Now unable to make his $10 million bail, Shereshevsky remains in federal custody in New York. He faces 25 years in prison on the criminal charges if convicted. A trial has not been scheduled. His assets and those of his wife are frozen, but WexTrust victims have been told they are unlikely to recover more than a fraction of what they invested.

When arraigned in November on the criminal charges, Shereshevsky pleaded not guilty. In response to the SEC's charges, he denied wrongdoing and asked in September that its complaint be dismissed. Shereshevsky contends that he relied on the expertise of a WexTrust officer who had authority and control over each of the investments cited by the SEC. He did not respond to a letter from The Virginian-Pilot requesting an interview for this story.

Many of the details in this story come from court documents in the SEC and federal cases and other public records where Shereshevsky is named, as well as interviews with those who knew him in Hampton Roads and New York.

Shereshevsky grew up in Brooklyn's Borough Park, a New York City neighborhood known for its large Orthodox Jewish community and abundance of synagogues.

His father, now deceased, was a highly regarded rabbi and scholar, and the younger Shereshevsky attended a respected yeshiva, where students concentrate on the study of classical Jewish texts.

While in his 20s, Shereshevsky began working in the diamond business and raising a family in Brooklyn. He was smart and a skilled chess player, said Don Greenstein, a retired math teacher who belongs to the synagogue Shereshevsky attended.

Shereshevsky had a knack for making people feel at ease, and he could be generous with his money, Greenstein said. When his older brother was in a car accident that made him a quadriplegic, Shereshevsky helped pay for his brother's care, Greenstein recalled. "I remember, he often tipped the guy who delivered medical supplies to the home."

Shereshevsky, he said, enjoyed betting on pro football, especially on the New York Giants and Jets. Financial problems related to gambling derailed his career and marriage in the early 1990s, said Greenstein, adding that Shereshevsky still owes him $50,000.

He attracted attention in New York's large Orthodox community for refusing for years to give his first wife a get, or divorce.

In 1993, he pleaded guilty to a state charge of attempted grand larceny. In his plea agreement, Shereshevsky described having someone threatened with physical injury because "this guy owed me money for approximately four years."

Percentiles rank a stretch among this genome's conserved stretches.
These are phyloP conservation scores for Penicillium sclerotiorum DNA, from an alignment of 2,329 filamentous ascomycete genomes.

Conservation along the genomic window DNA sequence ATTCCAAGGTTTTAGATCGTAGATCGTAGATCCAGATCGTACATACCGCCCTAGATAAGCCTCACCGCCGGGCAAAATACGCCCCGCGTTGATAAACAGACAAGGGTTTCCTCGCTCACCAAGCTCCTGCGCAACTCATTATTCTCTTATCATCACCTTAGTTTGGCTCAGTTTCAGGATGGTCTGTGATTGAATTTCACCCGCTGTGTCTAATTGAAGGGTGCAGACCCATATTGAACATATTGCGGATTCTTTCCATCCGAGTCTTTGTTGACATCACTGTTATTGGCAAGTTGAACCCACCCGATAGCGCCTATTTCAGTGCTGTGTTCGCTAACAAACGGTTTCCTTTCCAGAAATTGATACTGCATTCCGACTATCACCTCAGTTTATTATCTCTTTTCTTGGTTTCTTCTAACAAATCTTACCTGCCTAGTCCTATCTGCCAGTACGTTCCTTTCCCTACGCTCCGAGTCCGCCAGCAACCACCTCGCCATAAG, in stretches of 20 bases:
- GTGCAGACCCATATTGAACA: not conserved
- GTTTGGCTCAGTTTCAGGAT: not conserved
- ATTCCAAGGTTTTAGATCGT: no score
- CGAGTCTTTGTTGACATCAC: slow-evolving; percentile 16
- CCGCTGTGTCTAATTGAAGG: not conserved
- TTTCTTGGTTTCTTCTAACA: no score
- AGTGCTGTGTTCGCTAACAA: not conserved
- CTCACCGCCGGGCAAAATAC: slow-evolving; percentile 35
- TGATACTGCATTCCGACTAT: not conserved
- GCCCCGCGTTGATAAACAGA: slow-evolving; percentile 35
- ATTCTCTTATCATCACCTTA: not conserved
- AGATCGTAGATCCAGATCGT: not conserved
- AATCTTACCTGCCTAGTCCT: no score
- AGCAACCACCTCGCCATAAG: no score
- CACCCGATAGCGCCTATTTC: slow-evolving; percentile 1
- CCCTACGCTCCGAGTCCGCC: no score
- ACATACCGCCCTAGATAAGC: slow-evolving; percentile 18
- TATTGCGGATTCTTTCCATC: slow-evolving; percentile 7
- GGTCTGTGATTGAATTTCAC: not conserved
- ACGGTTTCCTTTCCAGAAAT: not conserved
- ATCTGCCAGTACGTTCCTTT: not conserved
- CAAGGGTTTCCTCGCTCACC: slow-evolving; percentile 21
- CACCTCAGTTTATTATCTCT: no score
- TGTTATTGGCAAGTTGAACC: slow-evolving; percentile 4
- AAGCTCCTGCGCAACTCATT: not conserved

In 1994, Shereshevsky was charged in a Manhattan federal court with bank fraud after attempting to deposit and cash $320,000 of stolen checks. He pleaded guilty later that year to one count of bank fraud but failed to show up for sentencing.

At some point, he left for Israel.

When he returned to the United States, Shereshevsky set about the task of reinventing himself. He took the last name Heller, his mother's maiden name, and, instead of returning to Brooklyn, he used his connections to line up a job at a Newport News apartment complex in 1999.

His transformation was interrupted briefly when he was arrested in March and sent back to New York for sentencing in the bank fraud case. Because of his earlier cooperation with federal prosecutors on another case, the judge sentenced him to two years' "supervised release" and ordered him to repay the bank nearly $39,000. He returned to Newport News.

The owner of the apartment complex promoted Shereshevsky to apartment manager. By 2000, he was overseeing apartment complexes in Norfolk, Portsmouth, Newport News and Petersburg and scouting for real estate investments for his boss.

The owner bought older apartment buildings with plans to upgrade them, "but that never came to pass," said Beverly Jones, a Suffolk property manager who worked with Shereshevsky at the time. She left the company, she said, because it routinely cut corners and Shereshevsky made her uncomfortable at work. "I felt like I was working for the mob," she said.

While living in Newport News, Shereshevsky began hanging out at a Norfolk deli, The Kosher Place Cafe & Market on 22nd Street in Ghent. He was in his element there, getting to know the employees and other regular patrons, talking about food - a favorite topic - and faith.

"I took a liking to him because of his deep knowledge of Judaism," said one Norfolk businessman who befriended Shereshevsky. "He was personable and fun to be around."

This person and others described their dealings with Shereshevsky on the condition that their names not be used. Many others simply declined to discuss him.

Shereshevsky was invited to join the nearby B'nai Israel synagogue, which serves about 225 Orthodox families. He met Elka Verschleisser, a Norfolk native who had been living in Baltimore. Verschleisser is a member of the Peck family, which has been influential in the region's Jewish community and in business circles. The two married in 2000.

"That gave him clout," said a WexTrust investor who knows the couple well. For some Orthodox Jews, their trust in Shereshevsky became absolute, the investor said.

But there were questions, mostly about his use of different last names. He changed his name from Heller back to Shereshevsky in January 2001. He explained that he adopted a different name because he had done things that he wasn't proud of and was trying to make a fresh start, the businessman who befriended him recalled.

In Judaism, "you give everyone the benefit of the doubt," the man added. "He got a bye to reinvent himself. That's why he was able to fit into this community."

As the doors to B'nai Israel opened, so did new opportunities.

During his travels, Shereshevsky met Stev en W. Byers, a Chicago real estate investor who helped finance some of the apartment complexes that Shereshevsky managed. Byers and an associate had launched WexTrust Capital in 2003 and brought Shereshevsky aboard as a partner to help them raise money. Two years later, Byers and Shereshevsky set up a securities brokerage in Norfolk to handle offerings of WexTrust investments.